The swim: Seeded myself with a straight shot out to the far turn buoy. The start was a little congested but I swam with wide elbows and got some room. Made my two laps and caught a lot of people from the previous two waves. I did start to burp up my gel at a couple of moments on the swim so I dialed it back a little bit to keep everything down.
35:41 for the swim at a measured distance of 1.25 miles. Not great but definitely acceptable. 1:37.32/100 yards. 1:41 outside of the goal.
T1: Rather routine. I reminded myself to stay calm and not rush. Use the transition as a timeout and gather myself. I headed for bike out and did a semi-good flying mount.
Bike: Control, control, you must learn control! ~ Yoda
My goal was to bike at a pace that was consistent and manageable. I did not want to concern myself with what others were doing around me. I told myself not to race people up the hills but maintain steady power, just below being able to feel the pressure in my legs. The one area I allowed a little push was preparing for the big decent with the 90° turn. I want to see the corner and pick my own line. Both times down the hill I lead a couple of people and maintained my control. I also used this decent to stretch out a little bit as I was dealing with some discomfort in my back.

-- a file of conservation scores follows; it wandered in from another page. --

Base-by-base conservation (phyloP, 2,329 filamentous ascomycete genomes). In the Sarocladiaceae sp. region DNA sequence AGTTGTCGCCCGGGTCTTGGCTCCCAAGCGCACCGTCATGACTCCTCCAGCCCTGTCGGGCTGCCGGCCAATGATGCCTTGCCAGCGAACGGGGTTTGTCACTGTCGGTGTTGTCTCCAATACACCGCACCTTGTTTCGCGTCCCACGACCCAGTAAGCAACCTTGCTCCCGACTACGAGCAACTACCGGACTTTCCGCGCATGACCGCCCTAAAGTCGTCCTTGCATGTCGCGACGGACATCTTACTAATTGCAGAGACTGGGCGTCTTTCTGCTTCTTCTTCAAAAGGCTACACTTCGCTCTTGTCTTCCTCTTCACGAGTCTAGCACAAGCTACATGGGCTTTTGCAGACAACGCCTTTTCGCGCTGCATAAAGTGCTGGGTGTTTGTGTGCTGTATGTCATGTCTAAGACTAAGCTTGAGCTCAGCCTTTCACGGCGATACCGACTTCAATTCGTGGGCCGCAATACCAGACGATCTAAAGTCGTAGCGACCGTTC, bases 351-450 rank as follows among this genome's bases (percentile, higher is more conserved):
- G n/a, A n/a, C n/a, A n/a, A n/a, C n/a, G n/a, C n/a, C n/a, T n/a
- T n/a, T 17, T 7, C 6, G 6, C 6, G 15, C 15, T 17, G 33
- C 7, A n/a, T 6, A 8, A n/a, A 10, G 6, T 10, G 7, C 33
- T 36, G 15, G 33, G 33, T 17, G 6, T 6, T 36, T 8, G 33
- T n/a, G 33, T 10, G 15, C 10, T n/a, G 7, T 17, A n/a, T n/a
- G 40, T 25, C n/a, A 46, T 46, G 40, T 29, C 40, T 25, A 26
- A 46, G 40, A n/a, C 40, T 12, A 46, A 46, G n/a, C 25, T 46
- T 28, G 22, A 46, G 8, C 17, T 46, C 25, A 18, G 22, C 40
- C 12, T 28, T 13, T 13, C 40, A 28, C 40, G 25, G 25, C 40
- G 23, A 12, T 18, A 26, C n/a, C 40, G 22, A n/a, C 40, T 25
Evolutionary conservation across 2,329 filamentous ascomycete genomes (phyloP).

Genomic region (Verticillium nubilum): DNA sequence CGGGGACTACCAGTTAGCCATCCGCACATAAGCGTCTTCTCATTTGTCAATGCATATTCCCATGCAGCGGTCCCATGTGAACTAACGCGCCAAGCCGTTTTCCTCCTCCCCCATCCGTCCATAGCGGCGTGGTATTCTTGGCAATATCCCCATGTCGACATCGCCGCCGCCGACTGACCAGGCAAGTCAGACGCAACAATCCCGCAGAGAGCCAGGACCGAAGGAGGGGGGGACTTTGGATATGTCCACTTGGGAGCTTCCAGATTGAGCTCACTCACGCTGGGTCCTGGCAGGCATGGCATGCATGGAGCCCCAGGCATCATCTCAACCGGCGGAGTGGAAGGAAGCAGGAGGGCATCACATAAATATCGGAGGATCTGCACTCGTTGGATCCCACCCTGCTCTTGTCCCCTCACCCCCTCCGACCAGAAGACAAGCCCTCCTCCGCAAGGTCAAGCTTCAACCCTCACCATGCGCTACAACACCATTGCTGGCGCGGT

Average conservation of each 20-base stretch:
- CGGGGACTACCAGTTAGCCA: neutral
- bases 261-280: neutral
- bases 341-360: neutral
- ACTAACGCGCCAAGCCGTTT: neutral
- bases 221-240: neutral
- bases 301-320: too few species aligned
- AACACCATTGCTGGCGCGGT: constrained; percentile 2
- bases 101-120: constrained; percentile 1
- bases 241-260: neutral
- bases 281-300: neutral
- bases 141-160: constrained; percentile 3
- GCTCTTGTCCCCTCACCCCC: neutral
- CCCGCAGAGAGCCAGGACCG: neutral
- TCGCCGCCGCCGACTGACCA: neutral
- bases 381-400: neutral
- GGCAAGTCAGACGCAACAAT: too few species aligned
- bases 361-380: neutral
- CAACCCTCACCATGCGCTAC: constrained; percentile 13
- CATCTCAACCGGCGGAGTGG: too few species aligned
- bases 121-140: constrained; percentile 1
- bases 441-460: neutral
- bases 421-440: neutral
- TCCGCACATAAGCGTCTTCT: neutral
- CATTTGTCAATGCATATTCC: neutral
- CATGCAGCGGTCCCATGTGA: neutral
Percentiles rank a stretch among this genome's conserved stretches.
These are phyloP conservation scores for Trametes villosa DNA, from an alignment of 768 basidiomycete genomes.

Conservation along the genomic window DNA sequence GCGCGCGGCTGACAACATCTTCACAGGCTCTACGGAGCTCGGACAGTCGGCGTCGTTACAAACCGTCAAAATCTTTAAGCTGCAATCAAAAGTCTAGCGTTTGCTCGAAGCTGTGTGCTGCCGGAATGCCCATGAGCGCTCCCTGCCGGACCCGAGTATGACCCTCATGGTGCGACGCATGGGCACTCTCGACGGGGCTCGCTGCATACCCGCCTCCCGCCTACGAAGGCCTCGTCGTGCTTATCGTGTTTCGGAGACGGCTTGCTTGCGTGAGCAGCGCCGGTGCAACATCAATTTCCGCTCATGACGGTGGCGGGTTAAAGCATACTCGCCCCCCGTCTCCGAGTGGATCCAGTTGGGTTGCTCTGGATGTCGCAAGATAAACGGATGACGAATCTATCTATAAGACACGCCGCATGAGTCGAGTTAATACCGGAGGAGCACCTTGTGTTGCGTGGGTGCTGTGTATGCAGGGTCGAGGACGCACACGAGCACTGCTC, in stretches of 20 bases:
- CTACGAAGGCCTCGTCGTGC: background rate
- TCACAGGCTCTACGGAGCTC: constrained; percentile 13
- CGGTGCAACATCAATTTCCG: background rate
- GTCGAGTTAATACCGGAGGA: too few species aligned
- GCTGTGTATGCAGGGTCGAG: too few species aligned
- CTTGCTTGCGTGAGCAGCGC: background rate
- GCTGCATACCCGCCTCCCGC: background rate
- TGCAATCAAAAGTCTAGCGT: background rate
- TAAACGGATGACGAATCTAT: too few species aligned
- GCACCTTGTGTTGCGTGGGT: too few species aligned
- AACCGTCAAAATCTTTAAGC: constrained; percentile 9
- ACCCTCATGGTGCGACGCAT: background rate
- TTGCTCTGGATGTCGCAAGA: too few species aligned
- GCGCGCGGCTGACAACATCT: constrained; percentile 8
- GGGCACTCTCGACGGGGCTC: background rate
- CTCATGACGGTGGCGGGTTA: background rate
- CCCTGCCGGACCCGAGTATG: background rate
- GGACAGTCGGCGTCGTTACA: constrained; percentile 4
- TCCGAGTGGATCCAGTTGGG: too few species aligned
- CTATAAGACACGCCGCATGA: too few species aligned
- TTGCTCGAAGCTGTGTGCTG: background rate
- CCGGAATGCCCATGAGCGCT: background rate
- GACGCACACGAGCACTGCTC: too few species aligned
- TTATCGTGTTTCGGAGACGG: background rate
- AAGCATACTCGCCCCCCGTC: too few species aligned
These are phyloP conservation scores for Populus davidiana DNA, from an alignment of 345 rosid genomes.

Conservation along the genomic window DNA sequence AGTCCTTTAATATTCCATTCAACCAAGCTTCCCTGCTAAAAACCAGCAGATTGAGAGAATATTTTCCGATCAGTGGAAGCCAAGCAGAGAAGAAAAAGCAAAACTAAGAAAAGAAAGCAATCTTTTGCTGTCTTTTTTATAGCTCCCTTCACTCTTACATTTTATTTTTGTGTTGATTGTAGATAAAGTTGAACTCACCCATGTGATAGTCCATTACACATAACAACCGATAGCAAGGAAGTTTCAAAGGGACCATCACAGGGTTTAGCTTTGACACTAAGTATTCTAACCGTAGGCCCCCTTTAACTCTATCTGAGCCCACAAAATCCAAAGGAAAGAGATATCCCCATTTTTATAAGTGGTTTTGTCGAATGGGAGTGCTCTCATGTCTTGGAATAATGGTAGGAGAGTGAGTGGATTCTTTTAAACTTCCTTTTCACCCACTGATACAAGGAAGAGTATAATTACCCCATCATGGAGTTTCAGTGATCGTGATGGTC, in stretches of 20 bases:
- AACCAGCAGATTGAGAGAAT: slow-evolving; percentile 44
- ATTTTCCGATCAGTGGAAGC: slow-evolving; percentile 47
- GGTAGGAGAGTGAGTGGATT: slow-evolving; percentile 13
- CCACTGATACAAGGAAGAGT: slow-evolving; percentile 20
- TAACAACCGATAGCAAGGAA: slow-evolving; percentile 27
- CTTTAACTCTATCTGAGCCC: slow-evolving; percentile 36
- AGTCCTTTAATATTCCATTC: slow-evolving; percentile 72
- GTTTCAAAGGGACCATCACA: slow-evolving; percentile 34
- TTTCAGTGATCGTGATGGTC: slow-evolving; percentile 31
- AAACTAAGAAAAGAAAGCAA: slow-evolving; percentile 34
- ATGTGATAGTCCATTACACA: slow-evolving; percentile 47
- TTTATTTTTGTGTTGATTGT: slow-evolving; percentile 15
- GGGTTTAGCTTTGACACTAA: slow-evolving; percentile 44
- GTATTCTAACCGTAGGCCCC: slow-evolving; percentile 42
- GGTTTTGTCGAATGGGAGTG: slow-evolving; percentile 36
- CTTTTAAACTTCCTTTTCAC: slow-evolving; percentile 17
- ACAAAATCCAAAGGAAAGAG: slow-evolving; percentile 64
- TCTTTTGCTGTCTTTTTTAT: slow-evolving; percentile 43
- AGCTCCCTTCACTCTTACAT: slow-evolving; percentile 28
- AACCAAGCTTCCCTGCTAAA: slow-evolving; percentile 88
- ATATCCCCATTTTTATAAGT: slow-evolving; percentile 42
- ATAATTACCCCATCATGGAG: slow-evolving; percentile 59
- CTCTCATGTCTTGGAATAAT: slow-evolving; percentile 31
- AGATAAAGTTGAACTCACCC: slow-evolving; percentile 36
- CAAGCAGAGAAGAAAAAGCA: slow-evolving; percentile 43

I was amazed how some people rode the hills. Powering up the first 1/4 only to sputter out and allow me to catch and pass them at the halfway point. Spinning circles in my easiest gear was just enough to make me work for the bigger climbs on the day. The hydration and nutrition plan was fluid every 5 miles, one bottle per lap (20 ounces) and one gel every 10 miles. The plan seemed to work out well as I never felt dry or out of energy.
1800 feet of climbing over 54.32 miles. 2:38:14 or 20.5 (20.7 on the watch)mph. 4:xx outside of the goal.